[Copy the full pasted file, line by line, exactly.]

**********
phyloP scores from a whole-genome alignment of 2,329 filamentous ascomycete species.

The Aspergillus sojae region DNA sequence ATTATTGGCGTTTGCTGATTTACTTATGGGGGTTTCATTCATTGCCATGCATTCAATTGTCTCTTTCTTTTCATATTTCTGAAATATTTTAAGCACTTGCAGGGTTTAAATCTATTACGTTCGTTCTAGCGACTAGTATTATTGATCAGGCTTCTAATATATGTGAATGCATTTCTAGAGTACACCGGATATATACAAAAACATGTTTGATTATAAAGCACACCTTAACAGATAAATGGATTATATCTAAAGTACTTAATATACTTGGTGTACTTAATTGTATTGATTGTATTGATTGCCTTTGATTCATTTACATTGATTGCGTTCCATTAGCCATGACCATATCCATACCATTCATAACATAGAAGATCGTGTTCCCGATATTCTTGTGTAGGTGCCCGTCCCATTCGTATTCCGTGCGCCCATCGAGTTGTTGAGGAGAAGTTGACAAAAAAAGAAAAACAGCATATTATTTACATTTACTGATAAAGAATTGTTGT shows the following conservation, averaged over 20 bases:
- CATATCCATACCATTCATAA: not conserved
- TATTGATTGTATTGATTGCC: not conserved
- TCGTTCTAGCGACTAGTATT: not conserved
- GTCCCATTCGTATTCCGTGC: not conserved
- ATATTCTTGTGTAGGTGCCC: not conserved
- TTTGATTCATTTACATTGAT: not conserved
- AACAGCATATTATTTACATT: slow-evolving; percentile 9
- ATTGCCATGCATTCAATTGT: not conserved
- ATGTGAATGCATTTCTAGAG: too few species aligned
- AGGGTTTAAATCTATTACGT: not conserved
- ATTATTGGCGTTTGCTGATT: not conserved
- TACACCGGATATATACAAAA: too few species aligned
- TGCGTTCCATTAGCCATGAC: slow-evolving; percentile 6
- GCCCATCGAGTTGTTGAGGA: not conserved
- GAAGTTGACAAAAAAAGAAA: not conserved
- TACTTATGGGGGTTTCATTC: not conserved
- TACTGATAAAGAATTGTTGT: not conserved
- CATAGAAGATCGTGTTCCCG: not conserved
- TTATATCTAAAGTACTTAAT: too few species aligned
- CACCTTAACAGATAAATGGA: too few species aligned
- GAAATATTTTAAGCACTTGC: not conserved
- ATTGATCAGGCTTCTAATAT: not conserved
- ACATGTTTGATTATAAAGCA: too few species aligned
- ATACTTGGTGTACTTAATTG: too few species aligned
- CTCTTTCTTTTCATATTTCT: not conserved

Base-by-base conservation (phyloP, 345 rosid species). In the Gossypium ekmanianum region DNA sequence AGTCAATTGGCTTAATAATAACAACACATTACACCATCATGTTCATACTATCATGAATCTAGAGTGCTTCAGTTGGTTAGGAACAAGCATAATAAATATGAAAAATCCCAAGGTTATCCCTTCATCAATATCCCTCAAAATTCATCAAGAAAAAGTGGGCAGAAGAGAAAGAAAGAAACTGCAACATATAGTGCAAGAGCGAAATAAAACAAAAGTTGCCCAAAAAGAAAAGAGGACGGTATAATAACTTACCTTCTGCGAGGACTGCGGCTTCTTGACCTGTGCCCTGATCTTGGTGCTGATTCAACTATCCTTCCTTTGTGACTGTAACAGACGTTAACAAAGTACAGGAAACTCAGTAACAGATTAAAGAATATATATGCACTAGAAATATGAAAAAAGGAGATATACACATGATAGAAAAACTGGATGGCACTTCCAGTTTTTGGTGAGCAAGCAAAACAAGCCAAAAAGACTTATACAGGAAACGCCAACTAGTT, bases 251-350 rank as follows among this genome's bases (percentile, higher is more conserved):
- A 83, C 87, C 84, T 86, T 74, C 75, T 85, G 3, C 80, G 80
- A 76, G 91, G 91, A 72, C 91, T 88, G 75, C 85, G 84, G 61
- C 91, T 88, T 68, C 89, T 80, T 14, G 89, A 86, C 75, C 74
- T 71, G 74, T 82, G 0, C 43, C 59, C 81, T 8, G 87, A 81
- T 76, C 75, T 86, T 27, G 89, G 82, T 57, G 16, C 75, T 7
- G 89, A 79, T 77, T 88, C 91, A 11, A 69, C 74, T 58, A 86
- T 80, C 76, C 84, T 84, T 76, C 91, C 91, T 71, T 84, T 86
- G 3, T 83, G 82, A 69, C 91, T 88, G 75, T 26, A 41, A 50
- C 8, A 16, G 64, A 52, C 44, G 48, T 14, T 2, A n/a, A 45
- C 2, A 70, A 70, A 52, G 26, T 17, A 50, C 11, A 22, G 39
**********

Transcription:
phyloP scores from a whole-genome alignment of 2,329 filamentous ascomycete species.

The Aspergillus sojae region DNA sequence ATTATTGGCGTTTGCTGATTTACTTATGGGGGTTTCATTCATTGCCATGCATTCAATTGTCTCTTTCTTTTCATATTTCTGAAATATTTTAAGCACTTGCAGGGTTTAAATCTATTACGTTCGTTCTAGCGACTAGTATTATTGATCAGGCTTCTAATATATGTGAATGCATTTCTAGAGTACACCGGATATATACAAAAACATGTTTGATTATAAAGCACACCTTAACAGATAAATGGATTATATCTAAAGTACTTAATATACTTGGTGTACTTAATTGTATTGATTGTATTGATTGCCTTTGATTCATTTACATTGATTGCGTTCCATTAGCCATGACCATATCCATACCATTCATAACATAGAAGATCGTGTTCCCGATATTCTTGTGTAGGTGCCCGTCCCATTCGTATTCCGTGCGCCCATCGAGTTGTTGAGGAGAAGTTGACAAAAAAAGAAAAACAGCATATTATTTACATTTACTGATAAAGAATTGTTGT shows the following conservation, averaged over 20 bases:
- CATATCCATACCATTCATAA: not conserved
- TATTGATTGTATTGATTGCC: not conserved
- TCGTTCTAGCGACTAGTATT: not conserved
- GTCCCATTCGTATTCCGTGC: not conserved
- ATATTCTTGTGTAGGTGCCC: not conserved
- TTTGATTCATTTACATTGAT: not conserved
- AACAGCATATTATTTACATT: slow-evolving; percentile 9
- ATTGCCATGCATTCAATTGT: not conserved
- ATGTGAATGCATTTCTAGAG: too few species aligned
- AGGGTTTAAATCTATTACGT: not conserved
- ATTATTGGCGTTTGCTGATT: not conserved
- TACACCGGATATATACAAAA: too few species aligned
- TGCGTTCCATTAGCCATGAC: slow-evolving; percentile 6
- GCCCATCGAGTTGTTGAGGA: not conserved
- GAAGTTGACAAAAAAAGAAA: not conserved
- TACTTATGGGGGTTTCATTC: not conserved
- TACTGATAAAGAATTGTTGT: not conserved
- CATAGAAGATCGTGTTCCCG: not conserved
- TTATATCTAAAGTACTTAAT: too few species aligned
- CACCTTAACAGATAAATGGA: too few species aligned
- GAAATATTTTAAGCACTTGC: not conserved
- ATTGATCAGGCTTCTAATAT: not conserved
- ACATGTTTGATTATAAAGCA: too few species aligned
- ATACTTGGTGTACTTAATTG: too few species aligned
- CTCTTTCTTTTCATATTTCT: not conserved

Base-by-base conservation (phyloP, 345 rosid species). In the Gossypium ekmanianum region DNA sequence AGTCAATTGGCTTAATAATAACAACACATTACACCATCATGTTCATACTATCATGAATCTAGAGTGCTTCAGTTGGTTAGGAACAAGCATAATAAATATGAAAAATCCCAAGGTTATCCCTTCATCAATATCCCTCAAAATTCATCAAGAAAAAGTGGGCAGAAGAGAAAGAAAGAAACTGCAACATATAGTGCAAGAGCGAAATAAAACAAAAGTTGCCCAAAAAGAAAAGAGGACGGTATAATAACTTACCTTCTGCGAGGACTGCGGCTTCTTGACCTGTGCCCTGATCTTGGTGCTGATTCAACTATCCTTCCTTTGTGACTGTAACAGACGTTAACAAAGTACAGGAAACTCAGTAACAGATTAAAGAATATATATGCACTAGAAATATGAAAAAAGGAGATATACACATGATAGAAAAACTGGATGGCACTTCCAGTTTTTGGTGAGCAAGCAAAACAAGCCAAAAAGACTTATACAGGAAACGCCAACTAGTT, bases 251-350 rank as follows among this genome's bases (percentile, higher is more conserved):
- A 83, C 87, C 84, T 86, T 74, C 75, T 85, G 3, C 80, G 80
- A 76, G 91, G 91, A 72, C 91, T 88, G 75, C 85, G 84, G 61
- C 91, T 88, T 68, C 89, T 80, T 14, G 89, A 86, C 75, C 74
- T 71, G 74, T 82, G 0, C 43, C 59, C 81, T 8, G 87, A 81
- T 76, C 75, T 86, T 27, G 89, G 82, T 57, G 16, C 75, T 7
- G 89, A 79, T 77, T 88, C 91, A 11, A 69, C 74, T 58, A 86
- T 80, C 76, C 84, T 84, T 76, C 91, C 91, T 71, T 84, T 86
- G 3, T 83, G 82, A 69, C 91, T 88, G 75, T 26, A 41, A 50
- C 8, A 16, G 64, A 52, C 44, G 48, T 14, T 2, A n/a, A 45
- C 2, A 70, A 70, A 52, G 26, T 17, A 50, C 11, A 22, G 39